We would like to thank the following individuals for their many contributions to this project.UMD students Nick Salo, Nick Entinger, Janelle Stauff, Nicole Hynum and Melissa Wenker forall their work on the project. We would also like to thank UMD’s Linda Klint and Kirsten Lienfor their work on project budgets, invoinces and accounting. As well as the Minnnesota CoastalZone’s Karla Sundberg and Pat Collins for their advice and guidance over the entire course of the project. Finally, we would like to thank our numerous community partners from eachmonitoring site for their support, cooperation, interest and past/current/future wind developmententhusiasm and planning.This project was funded in part under the Coastal Zone Management Act, by NOAA’s Office of Ocean and Coastal Resource Management, in cooperation with Minnesota’s Lake SuperiorCoastal Program. We would also like to thank the U of MN’s Northeast Region SustainableDevelopment Partnership (NMSDP), Minnesota’s NE Region Clean Energy Resource Teams(CERTS), and UMD’s College of Liberal Arts for critical matching project funds.
Wind development is one of the fastest growing sectors in the energy industry today. Under theright conditions it can be a large and sustainable local economic development opportunity.Current wind resource estimates (i.e. MN DOC) for the Lake Superior Coastal Zone indicate thatwe have a poor wind resource not suitable for development. These wind resource estimates arebased on climatological modeling, and are no substitute for site-specific measurements. Weessentially wanted to verify current wind resource estimates with site-specific monitoring, andexplore the economic viability of wind development in our region.The overall project was designed to achieve three primary objectives: 1. Obtain a minimum of one years worth of quality wind speed data from eight sites (Duluth, Clover Valley, Silver Bay,Finland, Lutsen, Grand Marais, Hovland and Grand Portage) along the Northshore of LakeSuperior; 2. Use this site-specific wind speed data to create a wind resource map for the entireregion to include several key overlays (topography, roads, transmission, bird migrations); 3. Usethis wind speed data to conduct community-scale wind development economic feasibilitystudies, and determine the direct, indirect and induced (employment) economic impactsassociated with potential future wind development in Southern St. Louis, Lake and Cook Counties.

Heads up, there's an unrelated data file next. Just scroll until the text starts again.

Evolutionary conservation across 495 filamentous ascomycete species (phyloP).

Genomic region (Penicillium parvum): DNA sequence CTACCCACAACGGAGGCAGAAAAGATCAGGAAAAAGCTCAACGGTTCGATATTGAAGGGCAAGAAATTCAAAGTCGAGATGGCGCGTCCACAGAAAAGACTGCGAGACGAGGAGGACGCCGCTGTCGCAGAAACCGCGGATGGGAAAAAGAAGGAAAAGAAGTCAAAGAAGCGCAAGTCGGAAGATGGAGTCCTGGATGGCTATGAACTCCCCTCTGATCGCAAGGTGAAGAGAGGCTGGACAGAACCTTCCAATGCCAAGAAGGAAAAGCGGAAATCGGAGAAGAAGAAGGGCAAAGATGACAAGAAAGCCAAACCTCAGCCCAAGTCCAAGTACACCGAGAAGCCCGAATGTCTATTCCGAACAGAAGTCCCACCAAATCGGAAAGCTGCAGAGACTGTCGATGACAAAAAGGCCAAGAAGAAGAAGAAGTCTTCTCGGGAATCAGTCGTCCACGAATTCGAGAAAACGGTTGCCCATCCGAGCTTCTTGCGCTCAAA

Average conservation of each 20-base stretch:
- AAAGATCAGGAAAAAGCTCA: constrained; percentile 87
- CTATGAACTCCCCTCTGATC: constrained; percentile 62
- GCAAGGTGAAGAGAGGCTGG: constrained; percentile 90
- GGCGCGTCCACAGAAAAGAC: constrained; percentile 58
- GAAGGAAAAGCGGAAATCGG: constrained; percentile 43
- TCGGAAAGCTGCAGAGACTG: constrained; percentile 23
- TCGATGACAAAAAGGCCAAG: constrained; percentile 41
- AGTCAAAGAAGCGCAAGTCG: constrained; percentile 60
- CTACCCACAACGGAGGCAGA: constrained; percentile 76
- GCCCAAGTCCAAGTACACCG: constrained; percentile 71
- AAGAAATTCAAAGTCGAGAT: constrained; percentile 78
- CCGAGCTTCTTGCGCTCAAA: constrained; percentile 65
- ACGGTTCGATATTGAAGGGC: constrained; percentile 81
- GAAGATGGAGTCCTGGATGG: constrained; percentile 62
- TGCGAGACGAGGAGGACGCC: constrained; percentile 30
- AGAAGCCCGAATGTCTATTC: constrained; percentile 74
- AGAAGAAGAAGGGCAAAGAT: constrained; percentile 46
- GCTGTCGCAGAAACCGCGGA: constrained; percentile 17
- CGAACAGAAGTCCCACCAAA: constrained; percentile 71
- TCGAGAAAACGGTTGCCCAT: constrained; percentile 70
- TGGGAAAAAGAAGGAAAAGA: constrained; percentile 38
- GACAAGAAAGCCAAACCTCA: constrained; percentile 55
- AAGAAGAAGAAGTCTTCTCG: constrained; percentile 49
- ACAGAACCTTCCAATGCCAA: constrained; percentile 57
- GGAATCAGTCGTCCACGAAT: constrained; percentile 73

Objective I: Wind MonitoringII. Methods
A. Site Selection:
Our study began with the process of selecting appropriate sites for monitoring the wind. The keycriteria dictating site selection included the following: 1. We needed an existing structure thatcould be climbed and was at least 100 feet tall; 2. We were looking for monitoring sitesassociated with prominent peaks; 3. We needed year round road access to each site; 4. Weneeded a set of sites that were equally spaced along the Northshore; 5. We needed permission to